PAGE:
Bill may restrict some abortions if baby’s heartbeat detected

    A bill aimed at prohibiting abortions after a baby’s heartbeat is detected was introduced in the Alaska Legislature on Feb. 24, the last day to propose new legislation.

    Sponsored by Rep. Sarah Vance, R-Homer, House Bill 302 states that “a person may not knowingly perform an abortion after a health care provider detects a fetal heartbeat unless the abortion is medically necessary.” A baby’s heartbeat can be detected as early as 6-8 weeks gestation. Violation of the law would result in a class C felony for the physician who performed the abortion. The bill is co-sponsored by 17 House Republicans.

    One concern with the heartbeat bill is that it can be disregarded if an abortion is deemed “medically necessary.” The Alaska Supreme Court has interpreted medical necessity as applying to any reason a woman chooses for having an abortion. Last year, the Court struck down a law that defined “medically necessary abortions” for the purposes of state Medicaid reimbursements. The law said that medically necessary abortions were only those required to avoid serious risk to a woman’s life or physical health from continuation of her pregnancy. Those threats could mean a serious risk of death or “impairment of a major bodily function.”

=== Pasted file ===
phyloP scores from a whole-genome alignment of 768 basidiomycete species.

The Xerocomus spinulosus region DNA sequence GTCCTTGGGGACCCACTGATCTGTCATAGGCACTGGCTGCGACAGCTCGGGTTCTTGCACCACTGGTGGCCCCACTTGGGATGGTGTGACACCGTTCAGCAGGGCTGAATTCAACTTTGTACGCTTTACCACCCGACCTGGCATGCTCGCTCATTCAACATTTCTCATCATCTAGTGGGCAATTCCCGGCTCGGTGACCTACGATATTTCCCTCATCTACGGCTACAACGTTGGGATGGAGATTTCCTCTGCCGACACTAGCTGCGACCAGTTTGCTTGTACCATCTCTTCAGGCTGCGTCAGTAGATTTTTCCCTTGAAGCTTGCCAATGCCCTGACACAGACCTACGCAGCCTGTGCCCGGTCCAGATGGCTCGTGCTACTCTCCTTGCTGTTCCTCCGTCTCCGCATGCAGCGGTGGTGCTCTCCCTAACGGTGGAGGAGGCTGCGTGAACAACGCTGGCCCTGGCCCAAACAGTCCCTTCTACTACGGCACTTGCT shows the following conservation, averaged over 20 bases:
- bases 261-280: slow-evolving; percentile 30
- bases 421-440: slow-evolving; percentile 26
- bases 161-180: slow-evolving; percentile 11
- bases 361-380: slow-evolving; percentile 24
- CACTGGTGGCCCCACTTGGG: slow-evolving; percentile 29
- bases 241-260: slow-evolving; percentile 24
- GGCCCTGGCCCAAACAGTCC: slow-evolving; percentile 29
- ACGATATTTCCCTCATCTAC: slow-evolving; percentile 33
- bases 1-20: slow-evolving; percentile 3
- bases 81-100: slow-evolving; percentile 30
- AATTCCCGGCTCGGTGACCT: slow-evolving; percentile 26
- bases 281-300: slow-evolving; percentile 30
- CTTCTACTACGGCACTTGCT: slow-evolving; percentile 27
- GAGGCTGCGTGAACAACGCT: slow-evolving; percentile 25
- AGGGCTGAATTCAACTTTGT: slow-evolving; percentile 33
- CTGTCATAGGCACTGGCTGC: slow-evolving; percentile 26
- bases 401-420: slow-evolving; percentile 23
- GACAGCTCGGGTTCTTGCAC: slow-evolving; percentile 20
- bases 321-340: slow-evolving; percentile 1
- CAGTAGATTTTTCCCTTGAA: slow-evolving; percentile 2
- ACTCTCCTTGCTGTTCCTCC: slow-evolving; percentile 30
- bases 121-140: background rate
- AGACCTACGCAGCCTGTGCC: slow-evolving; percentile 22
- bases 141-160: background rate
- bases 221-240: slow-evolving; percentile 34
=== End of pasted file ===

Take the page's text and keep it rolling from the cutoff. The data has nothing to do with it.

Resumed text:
By rejecting the Legislature’s attempt to define “medically necessary” abortions, the Court opened the door for any and all abortions to be deemed “medically necessary.”

    Another challenge is the fact that the heartbeat bill was assigned to the House Health & Social Services Committee, which is comprised of five Democrats and just two pro-life Republicans.

    Rep. Tiffany Zulkosky, D-Bethel, chairs the committee. The vice-chair is Rep. Ivy Spohnholz, D-Anchorage.

    The heartbeat bill is co-sponsored by the following Republicans: George Rauscher, Kelly Merrick, Louise Stutes, Sharon Jackson, DeLena Johnson, Colleen Sullivan-Leonard, Steve Thompson, Laddie Shaw, Bart LeBon, Dave Talerico, Chuck Kopp, Mel Gillis, Ben Carpenter, Gabrielle LeDoux, Cathy Tilton, Mark Neuman and Sara Rasmussen.

    The bill is not yet scheduled to be heard and debated.

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